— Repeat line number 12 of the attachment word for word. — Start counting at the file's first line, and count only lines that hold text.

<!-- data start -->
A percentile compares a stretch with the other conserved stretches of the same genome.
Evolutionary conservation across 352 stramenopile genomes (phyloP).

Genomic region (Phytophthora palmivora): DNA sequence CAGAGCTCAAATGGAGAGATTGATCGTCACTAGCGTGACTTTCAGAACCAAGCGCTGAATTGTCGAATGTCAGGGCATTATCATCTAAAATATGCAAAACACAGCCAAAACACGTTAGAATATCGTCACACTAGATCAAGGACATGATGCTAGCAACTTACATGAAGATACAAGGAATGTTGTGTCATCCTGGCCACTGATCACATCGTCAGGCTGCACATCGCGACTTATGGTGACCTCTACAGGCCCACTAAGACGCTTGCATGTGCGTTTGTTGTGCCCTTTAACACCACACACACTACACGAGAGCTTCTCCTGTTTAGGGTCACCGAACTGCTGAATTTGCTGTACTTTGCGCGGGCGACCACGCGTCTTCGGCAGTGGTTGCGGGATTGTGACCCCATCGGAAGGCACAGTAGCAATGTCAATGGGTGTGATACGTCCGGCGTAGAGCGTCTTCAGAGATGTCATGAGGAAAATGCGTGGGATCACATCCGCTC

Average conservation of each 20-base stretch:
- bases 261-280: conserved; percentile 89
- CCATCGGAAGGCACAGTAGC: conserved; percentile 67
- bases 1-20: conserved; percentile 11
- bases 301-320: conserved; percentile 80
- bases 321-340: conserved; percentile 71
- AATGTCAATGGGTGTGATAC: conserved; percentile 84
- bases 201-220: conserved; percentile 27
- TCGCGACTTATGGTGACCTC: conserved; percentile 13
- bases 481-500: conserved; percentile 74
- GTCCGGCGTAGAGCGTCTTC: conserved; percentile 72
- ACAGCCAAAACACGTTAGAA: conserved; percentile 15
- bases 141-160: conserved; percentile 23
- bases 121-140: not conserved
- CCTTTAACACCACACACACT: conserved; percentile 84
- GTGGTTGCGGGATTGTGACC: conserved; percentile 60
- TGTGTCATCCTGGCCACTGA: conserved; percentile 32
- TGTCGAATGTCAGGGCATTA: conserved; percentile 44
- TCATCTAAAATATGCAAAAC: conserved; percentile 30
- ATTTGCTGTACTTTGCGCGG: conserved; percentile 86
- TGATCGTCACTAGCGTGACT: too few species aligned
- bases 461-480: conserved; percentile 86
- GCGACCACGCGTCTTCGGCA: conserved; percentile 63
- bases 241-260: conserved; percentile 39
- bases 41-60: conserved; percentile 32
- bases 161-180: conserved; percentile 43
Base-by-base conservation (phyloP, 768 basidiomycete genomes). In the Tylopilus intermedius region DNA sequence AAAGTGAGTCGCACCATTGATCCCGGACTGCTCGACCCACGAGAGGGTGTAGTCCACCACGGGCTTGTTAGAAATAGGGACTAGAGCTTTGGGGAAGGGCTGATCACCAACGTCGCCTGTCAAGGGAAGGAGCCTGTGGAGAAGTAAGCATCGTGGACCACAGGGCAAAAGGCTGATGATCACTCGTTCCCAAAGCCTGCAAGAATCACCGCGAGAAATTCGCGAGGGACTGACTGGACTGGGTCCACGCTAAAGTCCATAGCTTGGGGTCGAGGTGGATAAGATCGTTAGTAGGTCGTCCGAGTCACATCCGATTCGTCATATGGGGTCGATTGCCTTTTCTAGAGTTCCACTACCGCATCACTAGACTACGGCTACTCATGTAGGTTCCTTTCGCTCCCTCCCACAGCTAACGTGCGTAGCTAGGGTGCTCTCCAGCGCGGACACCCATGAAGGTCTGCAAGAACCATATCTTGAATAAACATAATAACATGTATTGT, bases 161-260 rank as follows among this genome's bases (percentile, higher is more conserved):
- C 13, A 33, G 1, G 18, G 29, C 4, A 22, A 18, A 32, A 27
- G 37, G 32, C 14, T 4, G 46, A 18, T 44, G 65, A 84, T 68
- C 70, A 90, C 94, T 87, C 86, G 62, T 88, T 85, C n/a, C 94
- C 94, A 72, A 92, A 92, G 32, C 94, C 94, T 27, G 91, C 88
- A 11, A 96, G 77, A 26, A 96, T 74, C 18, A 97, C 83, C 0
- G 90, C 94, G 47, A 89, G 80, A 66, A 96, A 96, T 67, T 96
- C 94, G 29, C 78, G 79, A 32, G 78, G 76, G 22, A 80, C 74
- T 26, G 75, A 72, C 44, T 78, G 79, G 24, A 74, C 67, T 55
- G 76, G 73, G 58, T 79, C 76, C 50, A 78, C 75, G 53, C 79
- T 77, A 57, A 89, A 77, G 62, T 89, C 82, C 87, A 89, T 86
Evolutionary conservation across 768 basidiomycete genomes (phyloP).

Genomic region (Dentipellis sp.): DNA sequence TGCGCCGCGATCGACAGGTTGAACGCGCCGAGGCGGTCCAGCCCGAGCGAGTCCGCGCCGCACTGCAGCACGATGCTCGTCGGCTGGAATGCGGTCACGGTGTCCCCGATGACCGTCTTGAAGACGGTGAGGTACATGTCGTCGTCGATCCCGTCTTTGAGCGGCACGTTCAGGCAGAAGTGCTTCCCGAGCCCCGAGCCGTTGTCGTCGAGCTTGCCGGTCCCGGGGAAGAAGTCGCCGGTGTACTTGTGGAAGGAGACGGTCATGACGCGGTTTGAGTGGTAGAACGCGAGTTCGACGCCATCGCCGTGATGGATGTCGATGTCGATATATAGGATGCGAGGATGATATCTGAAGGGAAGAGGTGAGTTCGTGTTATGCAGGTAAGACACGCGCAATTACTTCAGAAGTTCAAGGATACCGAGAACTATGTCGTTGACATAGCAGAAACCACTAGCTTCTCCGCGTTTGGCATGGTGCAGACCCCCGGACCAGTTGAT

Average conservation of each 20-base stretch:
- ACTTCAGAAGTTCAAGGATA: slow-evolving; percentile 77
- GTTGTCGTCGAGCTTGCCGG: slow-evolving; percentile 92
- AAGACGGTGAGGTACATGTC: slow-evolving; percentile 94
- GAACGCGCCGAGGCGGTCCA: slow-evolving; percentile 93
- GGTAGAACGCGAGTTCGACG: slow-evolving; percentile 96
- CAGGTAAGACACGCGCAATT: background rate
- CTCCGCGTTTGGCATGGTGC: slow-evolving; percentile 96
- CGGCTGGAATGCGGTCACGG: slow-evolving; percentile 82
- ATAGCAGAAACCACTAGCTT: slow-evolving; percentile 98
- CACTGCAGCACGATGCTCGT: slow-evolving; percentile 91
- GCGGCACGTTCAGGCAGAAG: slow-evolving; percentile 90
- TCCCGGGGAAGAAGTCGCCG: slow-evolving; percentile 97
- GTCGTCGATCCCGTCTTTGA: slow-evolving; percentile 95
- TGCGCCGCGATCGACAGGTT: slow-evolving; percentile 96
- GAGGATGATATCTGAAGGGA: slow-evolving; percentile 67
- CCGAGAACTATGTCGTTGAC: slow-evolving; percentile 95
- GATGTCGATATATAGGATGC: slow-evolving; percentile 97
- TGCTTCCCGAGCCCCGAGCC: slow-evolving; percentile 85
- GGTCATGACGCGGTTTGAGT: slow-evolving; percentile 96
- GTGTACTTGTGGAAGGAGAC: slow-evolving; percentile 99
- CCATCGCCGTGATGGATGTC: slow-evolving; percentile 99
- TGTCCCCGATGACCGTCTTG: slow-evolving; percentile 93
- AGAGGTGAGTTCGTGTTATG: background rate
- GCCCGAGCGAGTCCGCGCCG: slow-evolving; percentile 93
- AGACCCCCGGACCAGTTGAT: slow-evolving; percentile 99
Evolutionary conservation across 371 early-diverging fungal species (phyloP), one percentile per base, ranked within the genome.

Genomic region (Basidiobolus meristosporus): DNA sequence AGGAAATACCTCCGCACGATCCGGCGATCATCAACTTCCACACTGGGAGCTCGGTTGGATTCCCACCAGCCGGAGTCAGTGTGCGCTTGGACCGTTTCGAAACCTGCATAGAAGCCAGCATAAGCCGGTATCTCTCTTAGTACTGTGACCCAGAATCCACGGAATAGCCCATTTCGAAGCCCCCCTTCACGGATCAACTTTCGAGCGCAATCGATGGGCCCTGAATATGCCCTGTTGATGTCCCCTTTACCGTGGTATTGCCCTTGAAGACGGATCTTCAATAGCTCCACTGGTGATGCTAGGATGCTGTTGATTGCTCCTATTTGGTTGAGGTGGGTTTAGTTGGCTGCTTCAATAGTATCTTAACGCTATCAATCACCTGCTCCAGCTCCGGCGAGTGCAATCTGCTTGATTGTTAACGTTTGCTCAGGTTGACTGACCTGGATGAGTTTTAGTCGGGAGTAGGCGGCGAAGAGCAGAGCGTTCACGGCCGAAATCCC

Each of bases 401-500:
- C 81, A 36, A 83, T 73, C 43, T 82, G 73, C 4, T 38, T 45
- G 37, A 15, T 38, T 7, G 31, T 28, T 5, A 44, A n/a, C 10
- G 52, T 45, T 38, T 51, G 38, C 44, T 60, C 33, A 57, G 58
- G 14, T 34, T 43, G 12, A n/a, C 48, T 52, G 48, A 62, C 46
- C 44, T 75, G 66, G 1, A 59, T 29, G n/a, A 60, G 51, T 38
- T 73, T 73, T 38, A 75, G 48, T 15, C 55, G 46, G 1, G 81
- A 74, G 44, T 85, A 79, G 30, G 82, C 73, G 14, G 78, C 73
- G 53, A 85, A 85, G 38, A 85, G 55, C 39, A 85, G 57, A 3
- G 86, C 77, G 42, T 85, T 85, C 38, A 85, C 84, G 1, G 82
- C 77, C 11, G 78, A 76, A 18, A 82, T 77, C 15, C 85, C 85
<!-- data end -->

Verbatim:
- TCGCGACTTATGGTGACCTC: conserved; percentile 13